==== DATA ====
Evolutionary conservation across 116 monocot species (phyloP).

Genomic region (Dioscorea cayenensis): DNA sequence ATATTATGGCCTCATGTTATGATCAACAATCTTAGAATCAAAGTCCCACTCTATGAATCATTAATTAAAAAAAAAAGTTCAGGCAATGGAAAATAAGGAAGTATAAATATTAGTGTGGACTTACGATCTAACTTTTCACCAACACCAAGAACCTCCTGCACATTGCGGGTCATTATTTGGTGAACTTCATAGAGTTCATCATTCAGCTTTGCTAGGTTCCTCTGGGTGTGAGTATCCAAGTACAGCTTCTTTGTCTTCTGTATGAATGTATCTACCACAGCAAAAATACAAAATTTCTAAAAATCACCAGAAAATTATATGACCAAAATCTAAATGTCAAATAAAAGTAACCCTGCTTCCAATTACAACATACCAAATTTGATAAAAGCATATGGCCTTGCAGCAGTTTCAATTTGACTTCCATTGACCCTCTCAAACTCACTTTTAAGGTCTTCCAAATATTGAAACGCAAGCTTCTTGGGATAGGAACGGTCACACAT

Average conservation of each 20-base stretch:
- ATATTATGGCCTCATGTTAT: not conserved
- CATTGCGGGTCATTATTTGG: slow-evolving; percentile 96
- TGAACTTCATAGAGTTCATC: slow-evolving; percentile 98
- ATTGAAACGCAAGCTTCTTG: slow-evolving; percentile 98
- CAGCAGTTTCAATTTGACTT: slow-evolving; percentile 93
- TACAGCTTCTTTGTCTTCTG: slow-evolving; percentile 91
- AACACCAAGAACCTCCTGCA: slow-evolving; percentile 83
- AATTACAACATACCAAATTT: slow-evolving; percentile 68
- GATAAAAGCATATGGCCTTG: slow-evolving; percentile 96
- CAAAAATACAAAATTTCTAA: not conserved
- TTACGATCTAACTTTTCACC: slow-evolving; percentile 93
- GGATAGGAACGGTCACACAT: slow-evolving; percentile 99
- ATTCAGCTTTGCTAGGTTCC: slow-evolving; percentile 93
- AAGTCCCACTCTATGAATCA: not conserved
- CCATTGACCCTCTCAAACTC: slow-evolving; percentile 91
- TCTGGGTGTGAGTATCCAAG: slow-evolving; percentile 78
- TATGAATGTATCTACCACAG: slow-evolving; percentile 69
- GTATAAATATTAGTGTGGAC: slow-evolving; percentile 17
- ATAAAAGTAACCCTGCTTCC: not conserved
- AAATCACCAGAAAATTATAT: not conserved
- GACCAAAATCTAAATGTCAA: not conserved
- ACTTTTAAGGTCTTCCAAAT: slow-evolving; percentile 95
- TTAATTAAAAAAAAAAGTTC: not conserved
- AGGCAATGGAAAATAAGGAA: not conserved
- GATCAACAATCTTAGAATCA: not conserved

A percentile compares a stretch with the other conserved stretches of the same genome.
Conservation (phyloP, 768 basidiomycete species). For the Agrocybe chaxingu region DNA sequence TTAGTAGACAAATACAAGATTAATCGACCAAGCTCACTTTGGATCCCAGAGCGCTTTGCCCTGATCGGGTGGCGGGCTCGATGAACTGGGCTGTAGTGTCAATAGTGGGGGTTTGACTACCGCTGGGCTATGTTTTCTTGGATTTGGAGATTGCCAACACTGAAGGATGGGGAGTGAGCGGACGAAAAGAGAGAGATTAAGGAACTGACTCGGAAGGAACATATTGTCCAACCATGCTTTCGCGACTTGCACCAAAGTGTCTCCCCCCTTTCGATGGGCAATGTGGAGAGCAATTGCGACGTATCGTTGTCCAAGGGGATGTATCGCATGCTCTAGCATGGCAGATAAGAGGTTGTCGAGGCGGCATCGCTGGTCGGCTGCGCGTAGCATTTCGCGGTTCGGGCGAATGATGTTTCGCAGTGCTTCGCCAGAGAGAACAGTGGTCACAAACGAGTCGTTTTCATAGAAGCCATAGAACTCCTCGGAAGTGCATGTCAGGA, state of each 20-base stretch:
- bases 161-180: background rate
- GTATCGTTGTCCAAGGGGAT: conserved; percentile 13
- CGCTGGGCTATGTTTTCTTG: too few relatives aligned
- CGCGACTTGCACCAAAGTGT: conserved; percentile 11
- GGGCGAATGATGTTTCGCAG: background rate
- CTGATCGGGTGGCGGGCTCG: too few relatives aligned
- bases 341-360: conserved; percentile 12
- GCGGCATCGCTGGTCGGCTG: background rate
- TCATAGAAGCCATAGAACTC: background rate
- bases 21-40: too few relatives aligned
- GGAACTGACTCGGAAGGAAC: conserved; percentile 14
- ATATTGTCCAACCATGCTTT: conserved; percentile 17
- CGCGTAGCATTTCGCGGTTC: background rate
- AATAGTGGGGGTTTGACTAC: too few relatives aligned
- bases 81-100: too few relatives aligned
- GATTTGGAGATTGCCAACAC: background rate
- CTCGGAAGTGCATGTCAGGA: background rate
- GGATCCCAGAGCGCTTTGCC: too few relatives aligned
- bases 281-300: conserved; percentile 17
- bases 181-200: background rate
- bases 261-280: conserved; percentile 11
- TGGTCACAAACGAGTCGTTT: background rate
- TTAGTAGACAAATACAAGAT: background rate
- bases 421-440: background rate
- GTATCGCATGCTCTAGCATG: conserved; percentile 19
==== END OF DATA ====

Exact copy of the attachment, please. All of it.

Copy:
Evolutionary conservation across 116 monocot species (phyloP).

Genomic region (Dioscorea cayenensis): DNA sequence ATATTATGGCCTCATGTTATGATCAACAATCTTAGAATCAAAGTCCCACTCTATGAATCATTAATTAAAAAAAAAAGTTCAGGCAATGGAAAATAAGGAAGTATAAATATTAGTGTGGACTTACGATCTAACTTTTCACCAACACCAAGAACCTCCTGCACATTGCGGGTCATTATTTGGTGAACTTCATAGAGTTCATCATTCAGCTTTGCTAGGTTCCTCTGGGTGTGAGTATCCAAGTACAGCTTCTTTGTCTTCTGTATGAATGTATCTACCACAGCAAAAATACAAAATTTCTAAAAATCACCAGAAAATTATATGACCAAAATCTAAATGTCAAATAAAAGTAACCCTGCTTCCAATTACAACATACCAAATTTGATAAAAGCATATGGCCTTGCAGCAGTTTCAATTTGACTTCCATTGACCCTCTCAAACTCACTTTTAAGGTCTTCCAAATATTGAAACGCAAGCTTCTTGGGATAGGAACGGTCACACAT

Average conservation of each 20-base stretch:
- ATATTATGGCCTCATGTTAT: not conserved
- CATTGCGGGTCATTATTTGG: slow-evolving; percentile 96
- TGAACTTCATAGAGTTCATC: slow-evolving; percentile 98
- ATTGAAACGCAAGCTTCTTG: slow-evolving; percentile 98
- CAGCAGTTTCAATTTGACTT: slow-evolving; percentile 93
- TACAGCTTCTTTGTCTTCTG: slow-evolving; percentile 91
- AACACCAAGAACCTCCTGCA: slow-evolving; percentile 83
- AATTACAACATACCAAATTT: slow-evolving; percentile 68
- GATAAAAGCATATGGCCTTG: slow-evolving; percentile 96
- CAAAAATACAAAATTTCTAA: not conserved
- TTACGATCTAACTTTTCACC: slow-evolving; percentile 93
- GGATAGGAACGGTCACACAT: slow-evolving; percentile 99
- ATTCAGCTTTGCTAGGTTCC: slow-evolving; percentile 93
- AAGTCCCACTCTATGAATCA: not conserved
- CCATTGACCCTCTCAAACTC: slow-evolving; percentile 91
- TCTGGGTGTGAGTATCCAAG: slow-evolving; percentile 78
- TATGAATGTATCTACCACAG: slow-evolving; percentile 69
- GTATAAATATTAGTGTGGAC: slow-evolving; percentile 17
- ATAAAAGTAACCCTGCTTCC: not conserved
- AAATCACCAGAAAATTATAT: not conserved
- GACCAAAATCTAAATGTCAA: not conserved
- ACTTTTAAGGTCTTCCAAAT: slow-evolving; percentile 95
- TTAATTAAAAAAAAAAGTTC: not conserved
- AGGCAATGGAAAATAAGGAA: not conserved
- GATCAACAATCTTAGAATCA: not conserved

A percentile compares a stretch with the other conserved stretches of the same genome.
Conservation (phyloP, 768 basidiomycete species). For the Agrocybe chaxingu region DNA sequence TTAGTAGACAAATACAAGATTAATCGACCAAGCTCACTTTGGATCCCAGAGCGCTTTGCCCTGATCGGGTGGCGGGCTCGATGAACTGGGCTGTAGTGTCAATAGTGGGGGTTTGACTACCGCTGGGCTATGTTTTCTTGGATTTGGAGATTGCCAACACTGAAGGATGGGGAGTGAGCGGACGAAAAGAGAGAGATTAAGGAACTGACTCGGAAGGAACATATTGTCCAACCATGCTTTCGCGACTTGCACCAAAGTGTCTCCCCCCTTTCGATGGGCAATGTGGAGAGCAATTGCGACGTATCGTTGTCCAAGGGGATGTATCGCATGCTCTAGCATGGCAGATAAGAGGTTGTCGAGGCGGCATCGCTGGTCGGCTGCGCGTAGCATTTCGCGGTTCGGGCGAATGATGTTTCGCAGTGCTTCGCCAGAGAGAACAGTGGTCACAAACGAGTCGTTTTCATAGAAGCCATAGAACTCCTCGGAAGTGCATGTCAGGA, state of each 20-base stretch:
- bases 161-180: background rate
- GTATCGTTGTCCAAGGGGAT: conserved; percentile 13
- CGCTGGGCTATGTTTTCTTG: too few relatives aligned
- CGCGACTTGCACCAAAGTGT: conserved; percentile 11
- GGGCGAATGATGTTTCGCAG: background rate
- CTGATCGGGTGGCGGGCTCG: too few relatives aligned
- bases 341-360: conserved; percentile 12
- GCGGCATCGCTGGTCGGCTG: background rate
- TCATAGAAGCCATAGAACTC: background rate
- bases 21-40: too few relatives aligned
- GGAACTGACTCGGAAGGAAC: conserved; percentile 14
- ATATTGTCCAACCATGCTTT: conserved; percentile 17
- CGCGTAGCATTTCGCGGTTC: background rate
- AATAGTGGGGGTTTGACTAC: too few relatives aligned
- bases 81-100: too few relatives aligned
- GATTTGGAGATTGCCAACAC: background rate
- CTCGGAAGTGCATGTCAGGA: background rate
- GGATCCCAGAGCGCTTTGCC: too few relatives aligned
- bases 281-300: conserved; percentile 17
- bases 181-200: background rate
- bases 261-280: conserved; percentile 11
- TGGTCACAAACGAGTCGTTT: background rate
- TTAGTAGACAAATACAAGAT: background rate
- bases 421-440: background rate
- GTATCGCATGCTCTAGCATG: conserved; percentile 19